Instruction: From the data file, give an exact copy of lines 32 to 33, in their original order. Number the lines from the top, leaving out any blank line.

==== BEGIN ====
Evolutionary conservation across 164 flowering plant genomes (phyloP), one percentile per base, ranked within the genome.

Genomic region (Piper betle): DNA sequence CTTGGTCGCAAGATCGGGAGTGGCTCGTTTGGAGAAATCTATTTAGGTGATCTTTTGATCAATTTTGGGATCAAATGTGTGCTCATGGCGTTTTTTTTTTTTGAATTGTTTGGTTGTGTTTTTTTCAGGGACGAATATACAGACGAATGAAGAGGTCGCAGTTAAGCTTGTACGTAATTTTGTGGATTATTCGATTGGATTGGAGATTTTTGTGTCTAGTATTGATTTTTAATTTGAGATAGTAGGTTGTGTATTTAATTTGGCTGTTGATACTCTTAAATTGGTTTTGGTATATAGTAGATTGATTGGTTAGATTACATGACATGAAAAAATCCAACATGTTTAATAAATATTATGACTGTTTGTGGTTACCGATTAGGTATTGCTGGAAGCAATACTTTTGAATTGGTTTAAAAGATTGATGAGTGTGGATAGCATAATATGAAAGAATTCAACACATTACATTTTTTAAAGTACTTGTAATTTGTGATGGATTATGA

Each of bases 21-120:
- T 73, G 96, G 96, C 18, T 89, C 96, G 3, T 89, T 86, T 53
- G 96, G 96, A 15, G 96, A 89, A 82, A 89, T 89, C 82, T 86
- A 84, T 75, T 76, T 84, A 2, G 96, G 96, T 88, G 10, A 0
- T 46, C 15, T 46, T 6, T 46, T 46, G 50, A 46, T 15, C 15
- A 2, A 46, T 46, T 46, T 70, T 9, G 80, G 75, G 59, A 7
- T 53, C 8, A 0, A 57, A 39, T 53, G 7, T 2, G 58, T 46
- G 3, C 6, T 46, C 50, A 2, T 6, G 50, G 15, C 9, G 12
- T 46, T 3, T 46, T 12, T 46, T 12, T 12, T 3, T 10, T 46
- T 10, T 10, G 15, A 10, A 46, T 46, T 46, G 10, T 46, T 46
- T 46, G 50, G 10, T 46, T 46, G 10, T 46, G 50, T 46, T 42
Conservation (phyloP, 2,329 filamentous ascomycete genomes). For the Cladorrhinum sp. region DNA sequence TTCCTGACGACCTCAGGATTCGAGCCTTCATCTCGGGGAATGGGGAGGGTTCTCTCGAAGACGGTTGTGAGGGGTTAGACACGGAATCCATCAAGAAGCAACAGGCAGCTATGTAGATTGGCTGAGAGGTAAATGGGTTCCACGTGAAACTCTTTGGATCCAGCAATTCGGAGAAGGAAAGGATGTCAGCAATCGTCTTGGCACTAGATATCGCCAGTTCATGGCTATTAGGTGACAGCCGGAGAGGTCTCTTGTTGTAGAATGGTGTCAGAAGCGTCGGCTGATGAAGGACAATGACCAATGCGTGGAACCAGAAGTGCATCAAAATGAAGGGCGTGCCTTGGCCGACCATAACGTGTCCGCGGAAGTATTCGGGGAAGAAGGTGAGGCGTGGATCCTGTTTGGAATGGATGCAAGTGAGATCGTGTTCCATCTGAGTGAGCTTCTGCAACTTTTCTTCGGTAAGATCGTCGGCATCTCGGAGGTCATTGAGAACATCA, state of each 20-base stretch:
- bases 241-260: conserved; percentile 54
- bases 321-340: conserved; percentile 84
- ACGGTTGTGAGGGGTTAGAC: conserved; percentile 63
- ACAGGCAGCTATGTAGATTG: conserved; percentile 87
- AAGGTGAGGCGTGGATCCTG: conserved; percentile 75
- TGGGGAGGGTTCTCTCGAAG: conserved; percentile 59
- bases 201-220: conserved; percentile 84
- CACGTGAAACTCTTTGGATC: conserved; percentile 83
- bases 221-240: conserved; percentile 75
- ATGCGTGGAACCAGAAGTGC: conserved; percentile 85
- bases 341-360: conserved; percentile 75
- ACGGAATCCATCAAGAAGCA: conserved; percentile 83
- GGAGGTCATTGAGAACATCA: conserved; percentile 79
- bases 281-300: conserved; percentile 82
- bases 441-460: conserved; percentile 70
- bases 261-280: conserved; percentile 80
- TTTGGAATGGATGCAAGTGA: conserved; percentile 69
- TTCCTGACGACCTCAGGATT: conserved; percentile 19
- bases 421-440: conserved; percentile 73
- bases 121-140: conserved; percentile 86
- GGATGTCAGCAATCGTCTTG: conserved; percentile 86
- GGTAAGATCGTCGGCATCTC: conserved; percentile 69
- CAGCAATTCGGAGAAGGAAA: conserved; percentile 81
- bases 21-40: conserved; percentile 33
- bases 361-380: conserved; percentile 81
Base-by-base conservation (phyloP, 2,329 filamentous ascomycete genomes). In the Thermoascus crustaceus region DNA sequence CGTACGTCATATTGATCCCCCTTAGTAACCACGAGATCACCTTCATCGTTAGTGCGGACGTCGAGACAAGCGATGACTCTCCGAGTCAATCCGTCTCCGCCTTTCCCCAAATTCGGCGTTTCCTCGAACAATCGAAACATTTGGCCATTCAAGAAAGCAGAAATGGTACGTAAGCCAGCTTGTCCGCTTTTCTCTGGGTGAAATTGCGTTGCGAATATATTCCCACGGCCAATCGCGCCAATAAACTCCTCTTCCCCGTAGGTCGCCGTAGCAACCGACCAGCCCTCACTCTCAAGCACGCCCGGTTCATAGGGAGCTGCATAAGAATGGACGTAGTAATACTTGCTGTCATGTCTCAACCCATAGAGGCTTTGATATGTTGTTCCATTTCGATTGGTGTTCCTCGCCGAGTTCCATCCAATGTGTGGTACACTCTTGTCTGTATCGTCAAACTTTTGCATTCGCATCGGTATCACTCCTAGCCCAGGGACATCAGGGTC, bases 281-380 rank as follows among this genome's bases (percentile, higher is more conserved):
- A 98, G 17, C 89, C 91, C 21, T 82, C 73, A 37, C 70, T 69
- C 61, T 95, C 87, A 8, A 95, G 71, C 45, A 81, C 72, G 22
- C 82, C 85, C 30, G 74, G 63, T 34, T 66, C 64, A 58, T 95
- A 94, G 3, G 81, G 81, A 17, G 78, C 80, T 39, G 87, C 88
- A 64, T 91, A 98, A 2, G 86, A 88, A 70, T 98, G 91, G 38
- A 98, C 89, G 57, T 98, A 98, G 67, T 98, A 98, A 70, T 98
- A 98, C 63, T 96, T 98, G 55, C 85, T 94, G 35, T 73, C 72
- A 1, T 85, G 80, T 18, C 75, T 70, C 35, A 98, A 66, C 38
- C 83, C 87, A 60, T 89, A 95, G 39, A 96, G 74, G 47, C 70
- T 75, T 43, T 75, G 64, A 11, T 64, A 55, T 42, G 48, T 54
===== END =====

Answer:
- TTCCTGACGACCTCAGGATT: conserved; percentile 19
- bases 421-440: conserved; percentile 73